Social Cognitive Theory


Social Cognitive Theory

Behavioural theory doesn't factor us as being so Bandura extended on these behavioural view points creating the Social Cognitive Theory.

Social - learning from modelling and social context

Cognitive - thoughts, beliefs, expectations and judgements

Reciprocal Casuality:


  • beliefs, expectations, knowledge and attitudes

Physical and social environment:

  • resources, physical settings and other people


  • individual actions, choices and verbal statements

All are reciprocal as they influence each other 

1 of 8


Learning from others: Bandura (1986)

Four elements of observational learning:

1. Attention

  • Pay attention to model - gaining audiences attention
  • Individuals are more likely to pay attention if model is attractive, successful and interesting

2. Retention

  • Model behaviour they want students to imitate
  • Students take in this behaviour

3. Production

  • Students match their behaviour to the modelled behaviour

4. Motivation & Reinforcement

  • Students will imitate the model believing that by doing so will increase their own chances to be reinforced (reinforcement strengthens ones future behaviour)
  • Direct reinforcement - praise / rewards
  • Vicarious reinforcement - watching other people
  • Self reinforcement - internal praise

What does observational learning help with?

  • teaching new behaviours and attitudes
  • directing attention
  • encouraging existing behaviours
2 of 8


Modelling helps with:

  • directing attention
  • encouraging existing positive behaviours
  • changing inhibitions (giving examples to help support students)
  • teaching new behaviours
  • arousing emotions
3 of 8

Self Efficacy and Agency


Efficacy - beliefs about personal competance and ability to produce a desired result

Agency - ability to make intentional choices, design and execute actions (more agency you feel the better the effect)

Self Efficacy:

  • situational characteristic - may feel comfortable in a certain environment but there is one small area you feel weak in
  • context specific
  • strong predictor of behaviour
4 of 8

Self Efficacy and Agency

Four sources of Self-Efficacy:

1. Mastery Experiences

  • Direct success increases efficacy and failure lowers it: if you are comfortable or successful with something in the past you will feel more confident with suceeding in the future
  • Most important source
  • Strongest source in adults

Use moderately difficult tasks to challenge and engage pupils

2. Vicarious Experiences

  • Accomplishments are modelled by someone else: observing others successfully makes you feel more confident in suceeding, knowing someone else can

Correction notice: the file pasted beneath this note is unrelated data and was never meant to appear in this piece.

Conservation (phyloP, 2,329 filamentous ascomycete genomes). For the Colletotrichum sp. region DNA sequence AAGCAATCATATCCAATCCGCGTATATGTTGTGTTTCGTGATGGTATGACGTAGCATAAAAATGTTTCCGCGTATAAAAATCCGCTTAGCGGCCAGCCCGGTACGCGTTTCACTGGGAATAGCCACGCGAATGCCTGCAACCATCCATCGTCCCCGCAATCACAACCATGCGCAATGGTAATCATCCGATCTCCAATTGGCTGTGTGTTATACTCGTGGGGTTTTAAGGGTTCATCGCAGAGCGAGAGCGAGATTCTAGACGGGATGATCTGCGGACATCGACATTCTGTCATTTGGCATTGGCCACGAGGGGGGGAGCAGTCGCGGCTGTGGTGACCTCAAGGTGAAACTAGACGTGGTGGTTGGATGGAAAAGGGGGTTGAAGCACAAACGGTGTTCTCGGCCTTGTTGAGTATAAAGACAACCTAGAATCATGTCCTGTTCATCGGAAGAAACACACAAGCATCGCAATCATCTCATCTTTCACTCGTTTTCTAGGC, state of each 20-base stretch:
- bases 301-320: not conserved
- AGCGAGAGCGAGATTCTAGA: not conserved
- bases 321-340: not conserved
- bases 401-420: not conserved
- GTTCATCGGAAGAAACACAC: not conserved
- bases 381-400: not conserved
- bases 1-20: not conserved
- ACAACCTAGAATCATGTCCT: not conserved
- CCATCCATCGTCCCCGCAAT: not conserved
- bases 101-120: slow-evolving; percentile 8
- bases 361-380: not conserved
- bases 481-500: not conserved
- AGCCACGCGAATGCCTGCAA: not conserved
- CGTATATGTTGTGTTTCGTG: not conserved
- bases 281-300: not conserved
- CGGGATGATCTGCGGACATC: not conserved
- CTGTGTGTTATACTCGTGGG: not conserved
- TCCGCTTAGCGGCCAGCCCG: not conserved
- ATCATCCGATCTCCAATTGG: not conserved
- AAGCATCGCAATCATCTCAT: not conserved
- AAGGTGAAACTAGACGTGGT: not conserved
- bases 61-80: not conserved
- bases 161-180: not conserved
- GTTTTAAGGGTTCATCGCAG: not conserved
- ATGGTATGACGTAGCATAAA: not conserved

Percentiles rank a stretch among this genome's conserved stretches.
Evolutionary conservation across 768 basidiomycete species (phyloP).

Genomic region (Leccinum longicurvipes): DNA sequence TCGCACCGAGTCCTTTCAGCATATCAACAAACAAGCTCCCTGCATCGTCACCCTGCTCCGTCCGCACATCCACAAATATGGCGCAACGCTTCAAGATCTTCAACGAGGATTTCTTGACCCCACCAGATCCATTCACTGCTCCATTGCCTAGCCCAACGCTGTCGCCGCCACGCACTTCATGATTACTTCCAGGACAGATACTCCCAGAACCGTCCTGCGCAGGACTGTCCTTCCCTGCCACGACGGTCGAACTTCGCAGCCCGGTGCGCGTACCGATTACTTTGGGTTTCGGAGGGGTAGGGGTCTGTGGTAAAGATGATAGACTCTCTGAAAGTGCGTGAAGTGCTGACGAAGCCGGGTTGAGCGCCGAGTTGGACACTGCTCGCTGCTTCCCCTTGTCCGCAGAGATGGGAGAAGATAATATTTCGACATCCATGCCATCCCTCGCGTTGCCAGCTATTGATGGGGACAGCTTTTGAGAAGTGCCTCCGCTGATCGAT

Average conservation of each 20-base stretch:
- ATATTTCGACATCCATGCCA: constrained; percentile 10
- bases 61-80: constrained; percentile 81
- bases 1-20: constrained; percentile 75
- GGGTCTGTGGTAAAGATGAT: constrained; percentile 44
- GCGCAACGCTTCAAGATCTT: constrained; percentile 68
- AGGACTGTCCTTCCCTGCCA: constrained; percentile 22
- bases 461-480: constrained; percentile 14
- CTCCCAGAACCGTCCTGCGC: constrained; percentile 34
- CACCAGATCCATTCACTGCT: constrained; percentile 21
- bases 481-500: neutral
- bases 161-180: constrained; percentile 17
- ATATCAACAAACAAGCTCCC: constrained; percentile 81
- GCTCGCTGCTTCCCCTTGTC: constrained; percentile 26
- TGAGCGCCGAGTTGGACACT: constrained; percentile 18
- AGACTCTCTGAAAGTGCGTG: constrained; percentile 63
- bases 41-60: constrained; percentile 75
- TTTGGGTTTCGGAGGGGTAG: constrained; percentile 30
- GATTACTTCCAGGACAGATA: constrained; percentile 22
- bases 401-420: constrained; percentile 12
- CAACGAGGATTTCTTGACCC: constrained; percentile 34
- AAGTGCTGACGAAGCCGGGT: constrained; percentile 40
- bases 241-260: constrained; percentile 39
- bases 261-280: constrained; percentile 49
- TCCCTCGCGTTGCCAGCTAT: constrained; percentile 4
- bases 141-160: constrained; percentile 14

Use peer models to observe and learn from others that are suceeding - more confidence

3. Social Persuasion

  • A 'pep talk' or specific feedback will help improve self efficacy
  • Give meaningful feedback and encourage individuals

By encouraging group work means individuals can share different ideas

4. Physiological and Emotional Arousal

  • Emotions
  • Some thrive on anxiety some don't
  • Less important

Positive moods boost self efficacy and teachers can reassure and encourage students to try

5 of 8

Self Efficacy and Agency

Greater Efficacy leads to:

  • greater effort
  • higher goals
  • findings new strategies

Those who are more confident can find new strategies when learning

Low Efficacy leads to:

  • task avoidance
  • giving up easily
6 of 8

Self Regulated Learning

Self-regulation is an integrated learning process, consisting of the development of a set of constructive behaviors that affect one's learning

Factors influencing self-regulation:

  • knowledge - understanding self, subject and task
  • motivation - seeing the purpose within the task
  • volition - follow through and persistance

Those who are self-regulated in learning will have knowledge, motivation and vilition by their own choice.

Those who want to be self-regulated will ask questions.

Requires effort!

Four main parts:

1. Analyse the task

2. Settings goals

3. Engage in learning

4. Reflect on work

7 of 8

Self Regulated Learning

How can teachers promote self efficacy and self regulated learning?

Assign complex tasks

  • achieveable yet challenging
  • engage students
  • provide feedback

Share control with students

  • choice increases motivation
  • choice allows students to adjust level of challenge

Assign tasks that are self-evaluative

  • focus on personal progress
  • emphasise process as well as product

Encourage collaboration

  • encourages co-regulation
8 of 8


No comments have yet been made

Similar Early Years Care and Education resources:

See all Early Years Care and Education resources »See all Educational Psychology resources »